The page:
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Finding “Common Ground” through podcasting

Culture Lifestyle

Finding “Common Ground” through podcasting

Irfan Chaudhry and Iman Bukhari explore narratives of hate and counter-hate in Alberta

When you step into the office of Irfan Chaudhry, the director of The Human Rights, Diversity and Equity office at MacEwan University, it’s clear what the man behind the new podcast “The Common Ground” is passionate about: fighting hate.

On the walls behind his desk are posters appropriate to the topic. One such poster advertises “Stop Hate Alberta,” a website that Chaudry helped to launch in 2017 that is dedicated to documenting hate crimes. The site is a place where victims who have experienced a hate crime can feel safe and report their experience.

In the same vein, Chaudhry explores the narrative of hate and counter-hate in Alberta in his podcast, started with cohost Iman Bukhari.

Chaudhry and Bukhair, founder of the Canadian Cultural Mosaic Foundation, started thinking about the creation of the podcast back in 2015, when a very strong global anti-immigrant, anti-refugee rhetoric was amplified during the Syrian Refugee Crisis. Following that, the 2017 Quebec mosque shooting pushed Chaudhry to create “Stop Hate Alberta,” and birthed the idea of the podcast.

“I was observing the way in which there was no real way of discussing these topics outside of ‘hate commenting’ on Facebook,” said Chaudhry.

“The podcast is really looking at different ways in which we’ve observed hate occurring in our province, but also how we’ve observed counter-hate. By counter-hate we mean activists, educators, or anyone that’s involved in trying to build a more inclusive province,” he explained.

Currently, there are five episodes of the podcast available for download or streaming.

Episode one discusses the context of hate in Alberta and follows up with the Indigenous perspective on hate in episode two. The following episodes go on to talk about the topic of “Immigration and the Fear of the Other,” which introduces us to the Yellow Vest movement.

Much of the podcast covers the actions of the Yellow Vest Movement, a group echoing the anti-immigration sentiments mentioned earlier in the article.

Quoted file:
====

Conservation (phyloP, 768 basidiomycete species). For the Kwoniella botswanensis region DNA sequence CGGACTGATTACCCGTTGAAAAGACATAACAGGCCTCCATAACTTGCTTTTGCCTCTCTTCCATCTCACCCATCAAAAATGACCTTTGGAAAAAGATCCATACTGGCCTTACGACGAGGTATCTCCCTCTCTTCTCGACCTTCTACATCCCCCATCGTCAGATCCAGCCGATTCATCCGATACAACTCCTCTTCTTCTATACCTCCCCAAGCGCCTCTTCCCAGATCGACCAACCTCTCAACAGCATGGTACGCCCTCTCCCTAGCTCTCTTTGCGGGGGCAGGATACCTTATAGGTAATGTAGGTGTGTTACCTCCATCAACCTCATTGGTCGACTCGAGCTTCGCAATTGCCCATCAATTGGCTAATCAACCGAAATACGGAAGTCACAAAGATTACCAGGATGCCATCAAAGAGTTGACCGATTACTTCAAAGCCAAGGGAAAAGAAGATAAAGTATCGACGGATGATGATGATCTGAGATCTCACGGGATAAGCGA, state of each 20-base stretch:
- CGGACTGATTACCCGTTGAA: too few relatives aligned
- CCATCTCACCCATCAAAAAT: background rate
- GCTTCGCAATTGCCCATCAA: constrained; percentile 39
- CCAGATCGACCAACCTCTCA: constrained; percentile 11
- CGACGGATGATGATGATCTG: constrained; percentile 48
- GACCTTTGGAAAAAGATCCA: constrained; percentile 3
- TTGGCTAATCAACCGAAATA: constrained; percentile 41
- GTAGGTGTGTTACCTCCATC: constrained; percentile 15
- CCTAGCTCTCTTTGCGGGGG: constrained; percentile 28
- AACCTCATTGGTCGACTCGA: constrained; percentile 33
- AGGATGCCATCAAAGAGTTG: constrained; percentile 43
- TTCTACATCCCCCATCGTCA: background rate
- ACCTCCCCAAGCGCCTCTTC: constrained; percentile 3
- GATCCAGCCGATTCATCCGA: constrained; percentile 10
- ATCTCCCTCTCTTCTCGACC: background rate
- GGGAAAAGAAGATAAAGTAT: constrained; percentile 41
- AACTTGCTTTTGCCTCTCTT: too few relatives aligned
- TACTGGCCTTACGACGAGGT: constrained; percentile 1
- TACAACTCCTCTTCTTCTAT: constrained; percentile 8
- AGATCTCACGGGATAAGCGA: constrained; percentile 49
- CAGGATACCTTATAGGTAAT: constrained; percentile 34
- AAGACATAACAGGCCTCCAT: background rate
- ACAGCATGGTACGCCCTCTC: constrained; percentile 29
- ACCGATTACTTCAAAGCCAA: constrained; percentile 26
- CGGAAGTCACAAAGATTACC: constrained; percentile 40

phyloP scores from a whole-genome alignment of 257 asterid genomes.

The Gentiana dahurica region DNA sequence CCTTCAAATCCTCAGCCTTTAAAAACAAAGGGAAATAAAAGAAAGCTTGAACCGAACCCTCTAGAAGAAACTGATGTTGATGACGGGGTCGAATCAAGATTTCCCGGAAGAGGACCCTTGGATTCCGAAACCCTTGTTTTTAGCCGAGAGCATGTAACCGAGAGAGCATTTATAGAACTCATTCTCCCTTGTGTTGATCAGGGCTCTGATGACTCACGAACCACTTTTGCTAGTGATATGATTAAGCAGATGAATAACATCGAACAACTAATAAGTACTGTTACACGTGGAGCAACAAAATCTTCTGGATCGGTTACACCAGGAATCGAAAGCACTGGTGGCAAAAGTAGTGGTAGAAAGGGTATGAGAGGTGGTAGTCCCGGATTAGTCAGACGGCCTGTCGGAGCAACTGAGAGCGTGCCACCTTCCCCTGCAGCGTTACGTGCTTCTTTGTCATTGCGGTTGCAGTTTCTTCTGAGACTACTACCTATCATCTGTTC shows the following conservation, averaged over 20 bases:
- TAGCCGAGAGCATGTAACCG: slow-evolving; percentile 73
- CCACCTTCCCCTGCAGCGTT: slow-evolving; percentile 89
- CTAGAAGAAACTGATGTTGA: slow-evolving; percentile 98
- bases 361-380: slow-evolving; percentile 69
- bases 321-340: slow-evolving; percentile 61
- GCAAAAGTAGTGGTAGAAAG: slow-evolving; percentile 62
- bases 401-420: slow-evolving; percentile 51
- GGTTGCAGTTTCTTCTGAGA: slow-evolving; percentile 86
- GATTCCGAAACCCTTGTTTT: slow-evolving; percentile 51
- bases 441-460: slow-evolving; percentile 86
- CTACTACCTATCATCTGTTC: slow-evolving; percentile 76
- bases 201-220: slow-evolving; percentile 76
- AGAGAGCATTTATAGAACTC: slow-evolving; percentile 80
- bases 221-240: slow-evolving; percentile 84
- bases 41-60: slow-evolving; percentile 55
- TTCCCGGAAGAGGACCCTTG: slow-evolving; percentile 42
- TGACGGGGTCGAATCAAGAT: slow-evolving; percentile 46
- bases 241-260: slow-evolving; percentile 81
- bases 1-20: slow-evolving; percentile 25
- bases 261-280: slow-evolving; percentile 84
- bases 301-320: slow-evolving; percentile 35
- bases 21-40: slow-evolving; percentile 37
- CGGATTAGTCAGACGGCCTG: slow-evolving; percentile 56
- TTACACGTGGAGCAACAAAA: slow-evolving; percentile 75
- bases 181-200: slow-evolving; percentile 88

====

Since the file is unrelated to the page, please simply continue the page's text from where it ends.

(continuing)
“They’re saying they aren’t racist but when you take a look at their online activity, it’s the total opposite of what they’re claiming,” said Chaudhry.

When asked what his plan for future episodes will be, Chaudhry mentioned that the podcast is meant to be a five episode limited series, but that he is interested in doing something similar in the future to really get at the other side of the political spectrum.

“We wanted to say ‘here’s a space to have these polarizing conversations.’ If it’s you and I, on opposite sides of the spectrum, trying to talk about our opinions in person, it’s likely that things will get heated. But if it’s a moderated discussion through audio, then we’re having that space for dialogue,” said Chaudhry.

He tried to bring one of the main organizers of the Yellow Vest Movement onto the podcast, but they unfortunately backed out at the last second.

So far a few notable guests have included SAMU president Riley Osadchuck, Metro Star reporter Omar Mosleh who has covered every Yellow Vest protest in Edmonton, as well as Keestin O’Dell of kihêw waciston, the Indigenous Centre at MacEwan. 

With the podcast, Chaudhry wants to create a space where these complex topics, which are typically reserved for academic articles, are able to reach and engage the public in an accessible way.

He’s hoping that the information being shared over a podcast can bridge the gap between academic access and the access the general public has to these topics.

“Common Ground” is streaming now on Spotify.